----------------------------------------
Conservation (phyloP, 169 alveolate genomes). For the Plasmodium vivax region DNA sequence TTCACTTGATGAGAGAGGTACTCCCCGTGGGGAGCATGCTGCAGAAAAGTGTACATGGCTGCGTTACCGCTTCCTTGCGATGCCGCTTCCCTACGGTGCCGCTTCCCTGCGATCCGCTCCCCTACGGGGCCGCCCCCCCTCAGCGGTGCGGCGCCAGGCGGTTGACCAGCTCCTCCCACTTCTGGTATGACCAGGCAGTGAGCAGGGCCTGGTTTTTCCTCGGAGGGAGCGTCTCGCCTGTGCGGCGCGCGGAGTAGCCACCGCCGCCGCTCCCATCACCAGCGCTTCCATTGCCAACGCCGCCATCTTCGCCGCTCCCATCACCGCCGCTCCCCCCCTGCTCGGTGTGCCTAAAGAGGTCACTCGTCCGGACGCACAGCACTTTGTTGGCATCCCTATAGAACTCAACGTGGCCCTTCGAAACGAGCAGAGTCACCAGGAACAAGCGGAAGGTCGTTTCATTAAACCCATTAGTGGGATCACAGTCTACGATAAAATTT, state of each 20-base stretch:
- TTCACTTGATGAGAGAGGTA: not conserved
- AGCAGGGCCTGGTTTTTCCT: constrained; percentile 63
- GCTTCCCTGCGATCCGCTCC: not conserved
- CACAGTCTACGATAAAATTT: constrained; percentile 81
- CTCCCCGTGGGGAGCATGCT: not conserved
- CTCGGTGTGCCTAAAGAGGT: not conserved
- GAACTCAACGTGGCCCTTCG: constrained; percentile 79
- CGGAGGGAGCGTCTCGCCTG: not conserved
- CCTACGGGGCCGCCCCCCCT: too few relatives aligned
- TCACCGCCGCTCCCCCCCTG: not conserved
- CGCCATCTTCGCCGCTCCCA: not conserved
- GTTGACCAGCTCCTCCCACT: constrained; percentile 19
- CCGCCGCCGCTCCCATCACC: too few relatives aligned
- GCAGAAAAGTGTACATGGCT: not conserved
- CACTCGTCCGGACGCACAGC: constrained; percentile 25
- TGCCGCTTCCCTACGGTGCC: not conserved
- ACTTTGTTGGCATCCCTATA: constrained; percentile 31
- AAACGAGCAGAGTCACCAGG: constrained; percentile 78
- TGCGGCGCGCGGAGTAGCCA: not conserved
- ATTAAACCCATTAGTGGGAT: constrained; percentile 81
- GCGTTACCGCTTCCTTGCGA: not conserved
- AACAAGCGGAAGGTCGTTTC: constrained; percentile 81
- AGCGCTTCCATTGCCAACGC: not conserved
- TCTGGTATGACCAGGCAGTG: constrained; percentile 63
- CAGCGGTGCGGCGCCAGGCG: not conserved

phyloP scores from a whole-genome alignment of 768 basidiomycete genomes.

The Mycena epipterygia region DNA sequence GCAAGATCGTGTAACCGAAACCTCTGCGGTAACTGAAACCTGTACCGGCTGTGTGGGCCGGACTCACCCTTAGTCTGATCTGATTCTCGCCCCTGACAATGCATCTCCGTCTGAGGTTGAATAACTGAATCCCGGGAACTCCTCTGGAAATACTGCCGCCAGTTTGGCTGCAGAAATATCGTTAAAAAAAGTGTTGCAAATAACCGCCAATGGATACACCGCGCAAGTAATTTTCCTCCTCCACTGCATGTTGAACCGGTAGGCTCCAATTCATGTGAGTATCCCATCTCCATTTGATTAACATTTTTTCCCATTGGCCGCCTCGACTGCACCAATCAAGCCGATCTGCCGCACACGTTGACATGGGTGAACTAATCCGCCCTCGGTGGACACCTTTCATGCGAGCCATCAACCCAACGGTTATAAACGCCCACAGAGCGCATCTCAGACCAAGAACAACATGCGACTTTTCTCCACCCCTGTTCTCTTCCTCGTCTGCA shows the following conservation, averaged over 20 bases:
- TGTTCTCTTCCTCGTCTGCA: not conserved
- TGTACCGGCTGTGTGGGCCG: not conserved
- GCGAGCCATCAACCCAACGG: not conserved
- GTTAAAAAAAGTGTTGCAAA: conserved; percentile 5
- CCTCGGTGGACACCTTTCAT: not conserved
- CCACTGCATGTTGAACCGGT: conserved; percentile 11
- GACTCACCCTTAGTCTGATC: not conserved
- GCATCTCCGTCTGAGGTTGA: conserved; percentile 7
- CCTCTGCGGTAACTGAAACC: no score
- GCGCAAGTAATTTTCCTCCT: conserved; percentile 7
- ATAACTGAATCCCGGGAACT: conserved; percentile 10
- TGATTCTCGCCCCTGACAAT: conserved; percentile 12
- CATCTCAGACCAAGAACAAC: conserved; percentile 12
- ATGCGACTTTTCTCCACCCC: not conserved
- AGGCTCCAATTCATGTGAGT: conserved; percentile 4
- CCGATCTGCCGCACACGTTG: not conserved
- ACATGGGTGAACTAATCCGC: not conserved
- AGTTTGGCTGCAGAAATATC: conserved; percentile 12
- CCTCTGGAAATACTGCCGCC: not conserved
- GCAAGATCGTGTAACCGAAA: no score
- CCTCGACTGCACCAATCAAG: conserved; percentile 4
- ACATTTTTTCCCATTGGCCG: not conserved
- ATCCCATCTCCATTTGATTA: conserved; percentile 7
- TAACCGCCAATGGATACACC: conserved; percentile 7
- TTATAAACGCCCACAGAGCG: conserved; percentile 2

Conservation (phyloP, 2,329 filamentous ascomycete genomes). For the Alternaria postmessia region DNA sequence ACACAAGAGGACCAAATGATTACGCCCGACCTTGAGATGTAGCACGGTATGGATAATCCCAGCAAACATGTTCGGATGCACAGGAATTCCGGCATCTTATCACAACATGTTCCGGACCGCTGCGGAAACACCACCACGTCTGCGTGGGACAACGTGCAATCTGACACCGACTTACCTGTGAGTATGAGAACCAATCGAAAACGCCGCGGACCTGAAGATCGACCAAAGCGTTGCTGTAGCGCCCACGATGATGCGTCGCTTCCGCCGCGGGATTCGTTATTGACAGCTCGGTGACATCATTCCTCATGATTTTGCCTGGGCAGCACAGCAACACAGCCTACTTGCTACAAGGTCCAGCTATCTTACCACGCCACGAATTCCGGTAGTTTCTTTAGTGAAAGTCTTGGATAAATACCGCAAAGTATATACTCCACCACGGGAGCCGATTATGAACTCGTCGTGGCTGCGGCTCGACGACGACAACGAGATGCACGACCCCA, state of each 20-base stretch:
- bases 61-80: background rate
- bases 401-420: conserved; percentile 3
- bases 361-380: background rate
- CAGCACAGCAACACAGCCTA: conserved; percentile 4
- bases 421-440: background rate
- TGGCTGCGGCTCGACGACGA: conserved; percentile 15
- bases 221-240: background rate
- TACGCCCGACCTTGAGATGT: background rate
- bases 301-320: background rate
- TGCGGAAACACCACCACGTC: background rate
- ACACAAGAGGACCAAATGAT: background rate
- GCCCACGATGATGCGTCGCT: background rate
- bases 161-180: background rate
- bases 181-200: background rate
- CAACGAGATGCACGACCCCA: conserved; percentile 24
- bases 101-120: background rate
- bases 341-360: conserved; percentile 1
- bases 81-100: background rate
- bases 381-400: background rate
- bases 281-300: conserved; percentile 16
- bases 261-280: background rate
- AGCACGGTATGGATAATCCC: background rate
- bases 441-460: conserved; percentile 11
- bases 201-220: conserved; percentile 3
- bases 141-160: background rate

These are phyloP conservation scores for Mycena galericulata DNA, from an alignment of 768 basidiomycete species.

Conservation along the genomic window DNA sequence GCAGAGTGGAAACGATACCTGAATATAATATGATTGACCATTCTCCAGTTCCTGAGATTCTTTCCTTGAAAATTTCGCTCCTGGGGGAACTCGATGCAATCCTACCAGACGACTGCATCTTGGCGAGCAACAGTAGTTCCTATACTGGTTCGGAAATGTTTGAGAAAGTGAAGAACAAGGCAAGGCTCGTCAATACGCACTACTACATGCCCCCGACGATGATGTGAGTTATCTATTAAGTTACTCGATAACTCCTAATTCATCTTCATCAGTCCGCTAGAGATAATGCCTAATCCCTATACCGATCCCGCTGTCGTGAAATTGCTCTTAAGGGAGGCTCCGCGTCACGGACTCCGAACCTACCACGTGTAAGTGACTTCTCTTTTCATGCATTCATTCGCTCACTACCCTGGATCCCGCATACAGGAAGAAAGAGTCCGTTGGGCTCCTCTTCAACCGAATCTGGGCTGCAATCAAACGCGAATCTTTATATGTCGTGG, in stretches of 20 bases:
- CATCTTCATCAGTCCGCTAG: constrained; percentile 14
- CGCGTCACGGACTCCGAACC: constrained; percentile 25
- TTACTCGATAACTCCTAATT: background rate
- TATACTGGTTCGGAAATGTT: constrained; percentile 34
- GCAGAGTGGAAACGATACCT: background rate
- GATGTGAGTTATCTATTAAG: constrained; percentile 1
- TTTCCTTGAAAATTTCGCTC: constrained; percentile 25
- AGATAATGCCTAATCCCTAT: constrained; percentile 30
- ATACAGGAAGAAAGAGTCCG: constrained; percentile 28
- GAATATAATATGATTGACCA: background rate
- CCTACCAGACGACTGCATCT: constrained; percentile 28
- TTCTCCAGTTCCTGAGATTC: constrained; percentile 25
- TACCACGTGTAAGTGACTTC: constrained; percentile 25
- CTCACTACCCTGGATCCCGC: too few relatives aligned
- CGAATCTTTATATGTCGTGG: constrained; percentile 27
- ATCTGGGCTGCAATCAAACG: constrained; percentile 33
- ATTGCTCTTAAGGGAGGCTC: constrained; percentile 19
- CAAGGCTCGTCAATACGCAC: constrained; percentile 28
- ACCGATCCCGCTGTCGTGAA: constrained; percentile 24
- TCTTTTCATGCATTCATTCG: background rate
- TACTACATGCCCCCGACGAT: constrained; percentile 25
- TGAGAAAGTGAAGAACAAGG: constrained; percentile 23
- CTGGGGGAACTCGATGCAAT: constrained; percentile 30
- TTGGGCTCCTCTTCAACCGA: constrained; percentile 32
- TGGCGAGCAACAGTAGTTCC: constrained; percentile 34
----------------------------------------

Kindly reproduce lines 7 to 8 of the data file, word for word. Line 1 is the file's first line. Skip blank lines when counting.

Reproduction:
- CTCGGTGTGCCTAAAGAGGT: not conserved
- GAACTCAACGTGGCCCTTCG: constrained; percentile 79